The Oklahoma Quality Beef Network is a joint project of the Oklahoma Cooperative Extension Service and the Oklahoma Cattlemen’s Association. Every fall, OQBS Certified sales are held at livestock markets throughout the state. Two categories of certification are offered:  1)VAC-45 for ranch-raised calves weaned at least 45 days and 2) PRECON which can include calves gathered from various sources that have been together at least 60 days from receiving and processing. For both verifications, producers must follow a specified vaccination protocol for BRD complex, clostridial, and Mannheimia-Pasteurella protection. Groups must be verified for compliance with program requirements by Oklahoma State University personnel.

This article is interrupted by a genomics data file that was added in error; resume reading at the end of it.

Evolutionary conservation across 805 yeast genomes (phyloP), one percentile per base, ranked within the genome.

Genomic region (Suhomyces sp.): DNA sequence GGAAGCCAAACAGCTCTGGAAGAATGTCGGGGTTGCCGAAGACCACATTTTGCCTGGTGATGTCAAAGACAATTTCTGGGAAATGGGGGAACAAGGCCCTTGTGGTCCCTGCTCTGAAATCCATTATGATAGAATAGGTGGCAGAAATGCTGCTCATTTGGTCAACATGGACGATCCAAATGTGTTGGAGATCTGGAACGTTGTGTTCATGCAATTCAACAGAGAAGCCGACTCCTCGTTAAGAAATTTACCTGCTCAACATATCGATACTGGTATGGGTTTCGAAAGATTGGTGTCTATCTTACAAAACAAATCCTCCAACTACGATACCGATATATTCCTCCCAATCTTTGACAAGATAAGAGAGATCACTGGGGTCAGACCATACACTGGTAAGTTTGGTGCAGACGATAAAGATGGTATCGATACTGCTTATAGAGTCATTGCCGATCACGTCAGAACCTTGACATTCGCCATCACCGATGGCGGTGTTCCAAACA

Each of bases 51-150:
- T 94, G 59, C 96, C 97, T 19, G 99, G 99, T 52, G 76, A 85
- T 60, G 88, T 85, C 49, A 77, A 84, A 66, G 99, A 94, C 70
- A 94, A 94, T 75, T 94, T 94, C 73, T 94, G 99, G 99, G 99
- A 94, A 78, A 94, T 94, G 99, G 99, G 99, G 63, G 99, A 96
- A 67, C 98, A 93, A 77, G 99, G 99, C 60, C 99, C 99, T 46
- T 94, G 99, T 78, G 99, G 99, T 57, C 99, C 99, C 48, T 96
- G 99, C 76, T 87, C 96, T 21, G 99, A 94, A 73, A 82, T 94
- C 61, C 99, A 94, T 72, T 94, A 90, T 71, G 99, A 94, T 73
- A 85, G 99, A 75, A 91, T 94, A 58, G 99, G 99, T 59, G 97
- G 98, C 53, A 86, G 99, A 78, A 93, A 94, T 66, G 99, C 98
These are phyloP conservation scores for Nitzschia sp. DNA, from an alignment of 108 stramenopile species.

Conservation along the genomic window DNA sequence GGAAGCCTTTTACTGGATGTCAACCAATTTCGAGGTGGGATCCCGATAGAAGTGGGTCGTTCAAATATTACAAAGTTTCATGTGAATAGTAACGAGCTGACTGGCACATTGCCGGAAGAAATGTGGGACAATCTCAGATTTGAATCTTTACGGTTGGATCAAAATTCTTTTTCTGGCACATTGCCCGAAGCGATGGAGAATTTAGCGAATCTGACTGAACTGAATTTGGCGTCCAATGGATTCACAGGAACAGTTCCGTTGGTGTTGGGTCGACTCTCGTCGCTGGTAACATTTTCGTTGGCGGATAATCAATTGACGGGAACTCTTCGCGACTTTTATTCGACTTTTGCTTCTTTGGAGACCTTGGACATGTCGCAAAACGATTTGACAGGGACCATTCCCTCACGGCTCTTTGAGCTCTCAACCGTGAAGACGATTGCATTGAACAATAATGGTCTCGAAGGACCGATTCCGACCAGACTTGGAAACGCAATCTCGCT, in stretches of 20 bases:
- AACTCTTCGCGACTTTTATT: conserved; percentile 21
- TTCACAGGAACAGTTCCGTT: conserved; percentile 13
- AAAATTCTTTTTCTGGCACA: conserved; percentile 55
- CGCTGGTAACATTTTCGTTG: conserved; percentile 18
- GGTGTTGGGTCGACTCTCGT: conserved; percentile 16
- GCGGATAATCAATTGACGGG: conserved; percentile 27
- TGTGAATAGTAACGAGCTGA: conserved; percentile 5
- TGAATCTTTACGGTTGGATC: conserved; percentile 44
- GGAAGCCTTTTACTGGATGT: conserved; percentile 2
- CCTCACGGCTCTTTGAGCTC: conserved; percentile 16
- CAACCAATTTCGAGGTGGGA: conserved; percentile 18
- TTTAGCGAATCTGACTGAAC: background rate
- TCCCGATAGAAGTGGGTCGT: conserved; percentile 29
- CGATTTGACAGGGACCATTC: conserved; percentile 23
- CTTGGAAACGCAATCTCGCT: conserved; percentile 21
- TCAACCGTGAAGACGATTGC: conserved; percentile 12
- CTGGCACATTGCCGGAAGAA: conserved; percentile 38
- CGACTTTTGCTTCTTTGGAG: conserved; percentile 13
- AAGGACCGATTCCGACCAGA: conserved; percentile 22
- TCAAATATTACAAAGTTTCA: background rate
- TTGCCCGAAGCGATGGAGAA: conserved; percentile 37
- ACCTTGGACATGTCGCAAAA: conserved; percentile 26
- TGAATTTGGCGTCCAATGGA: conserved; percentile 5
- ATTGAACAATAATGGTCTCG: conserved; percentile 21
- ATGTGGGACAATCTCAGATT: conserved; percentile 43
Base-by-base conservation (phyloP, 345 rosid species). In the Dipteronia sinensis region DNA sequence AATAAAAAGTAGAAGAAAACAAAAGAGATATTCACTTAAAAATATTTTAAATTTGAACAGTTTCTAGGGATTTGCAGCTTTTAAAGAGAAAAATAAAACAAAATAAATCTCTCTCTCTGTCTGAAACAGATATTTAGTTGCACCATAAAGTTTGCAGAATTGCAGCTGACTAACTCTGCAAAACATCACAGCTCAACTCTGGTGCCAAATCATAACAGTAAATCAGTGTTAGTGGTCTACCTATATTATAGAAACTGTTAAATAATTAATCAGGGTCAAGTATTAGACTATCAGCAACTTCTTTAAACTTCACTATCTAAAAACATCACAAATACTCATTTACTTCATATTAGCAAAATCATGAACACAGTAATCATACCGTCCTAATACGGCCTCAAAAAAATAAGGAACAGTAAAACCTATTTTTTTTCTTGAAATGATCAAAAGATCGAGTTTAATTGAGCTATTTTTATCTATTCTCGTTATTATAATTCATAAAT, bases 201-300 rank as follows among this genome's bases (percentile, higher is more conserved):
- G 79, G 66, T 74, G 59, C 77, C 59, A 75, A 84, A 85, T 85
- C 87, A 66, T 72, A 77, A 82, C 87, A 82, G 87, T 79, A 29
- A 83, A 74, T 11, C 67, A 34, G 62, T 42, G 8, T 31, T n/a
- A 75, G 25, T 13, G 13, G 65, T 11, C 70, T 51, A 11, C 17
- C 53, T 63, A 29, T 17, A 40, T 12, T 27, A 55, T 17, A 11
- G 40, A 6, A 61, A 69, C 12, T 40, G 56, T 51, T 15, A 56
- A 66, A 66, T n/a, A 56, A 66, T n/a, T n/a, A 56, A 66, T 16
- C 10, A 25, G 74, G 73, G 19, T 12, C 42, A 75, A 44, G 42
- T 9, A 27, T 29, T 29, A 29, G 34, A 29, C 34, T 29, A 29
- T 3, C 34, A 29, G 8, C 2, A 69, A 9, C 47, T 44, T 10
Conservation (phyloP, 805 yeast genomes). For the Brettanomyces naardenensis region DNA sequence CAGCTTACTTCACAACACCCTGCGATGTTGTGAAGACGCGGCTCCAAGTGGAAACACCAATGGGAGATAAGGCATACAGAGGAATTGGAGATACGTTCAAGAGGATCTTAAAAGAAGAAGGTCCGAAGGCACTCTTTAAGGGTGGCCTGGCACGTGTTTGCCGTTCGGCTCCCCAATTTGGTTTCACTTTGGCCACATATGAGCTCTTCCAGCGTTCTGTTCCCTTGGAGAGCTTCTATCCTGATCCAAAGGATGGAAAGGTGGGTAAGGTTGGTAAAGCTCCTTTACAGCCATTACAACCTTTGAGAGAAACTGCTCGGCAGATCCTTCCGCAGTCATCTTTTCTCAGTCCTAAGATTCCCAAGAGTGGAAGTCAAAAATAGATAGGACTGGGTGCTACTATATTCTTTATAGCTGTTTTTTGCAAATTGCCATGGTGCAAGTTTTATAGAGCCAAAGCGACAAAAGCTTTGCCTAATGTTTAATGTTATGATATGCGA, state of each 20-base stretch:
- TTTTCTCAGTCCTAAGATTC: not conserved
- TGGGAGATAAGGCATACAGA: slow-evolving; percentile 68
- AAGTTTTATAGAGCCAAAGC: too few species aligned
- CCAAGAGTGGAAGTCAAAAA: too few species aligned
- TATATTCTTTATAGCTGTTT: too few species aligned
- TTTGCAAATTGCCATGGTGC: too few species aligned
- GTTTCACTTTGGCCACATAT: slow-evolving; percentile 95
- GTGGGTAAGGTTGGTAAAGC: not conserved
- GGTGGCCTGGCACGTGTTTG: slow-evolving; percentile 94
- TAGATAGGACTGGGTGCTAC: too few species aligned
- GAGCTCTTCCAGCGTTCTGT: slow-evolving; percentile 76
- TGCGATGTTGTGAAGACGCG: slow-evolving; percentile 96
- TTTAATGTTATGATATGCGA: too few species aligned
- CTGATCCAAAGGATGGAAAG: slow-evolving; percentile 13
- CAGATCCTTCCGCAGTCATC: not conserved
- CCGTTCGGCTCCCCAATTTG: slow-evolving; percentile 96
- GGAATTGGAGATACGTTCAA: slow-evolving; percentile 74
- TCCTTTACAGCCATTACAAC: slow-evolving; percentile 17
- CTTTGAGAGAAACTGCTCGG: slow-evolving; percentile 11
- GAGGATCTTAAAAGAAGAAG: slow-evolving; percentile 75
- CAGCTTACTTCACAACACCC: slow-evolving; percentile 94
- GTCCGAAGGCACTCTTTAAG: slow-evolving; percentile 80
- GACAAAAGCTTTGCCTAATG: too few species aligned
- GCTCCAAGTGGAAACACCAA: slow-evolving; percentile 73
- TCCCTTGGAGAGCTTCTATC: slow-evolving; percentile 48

Data were collected from eight sales held in October through December last year. Included in the data set were 501 lots with 6,095 calves, an additional 2,796 head of OQBN calves sold private treaty, and 9,090 non-certified calves. The weighted average price for certified calves was $11.08/cwt higher. This compares to previous year’s averages of: 2011-$11.09, 2012-$11.31, 2013-$10.37, and 2014-$19.20 (when prices everywhere were at an all-time high). Premiums were highest for calves weighing 300-400 lb. Deleting the high year, premiums for a 550 lb calf would be about $60/hd. (In personal conversation, Dr. Ted McCollum, Texas A&M AgriLife Center at Amarillo, notes a good many of these calves may be bought by wheat farmers willing to pay perhaps more premium than some producers would to minimize health problems.)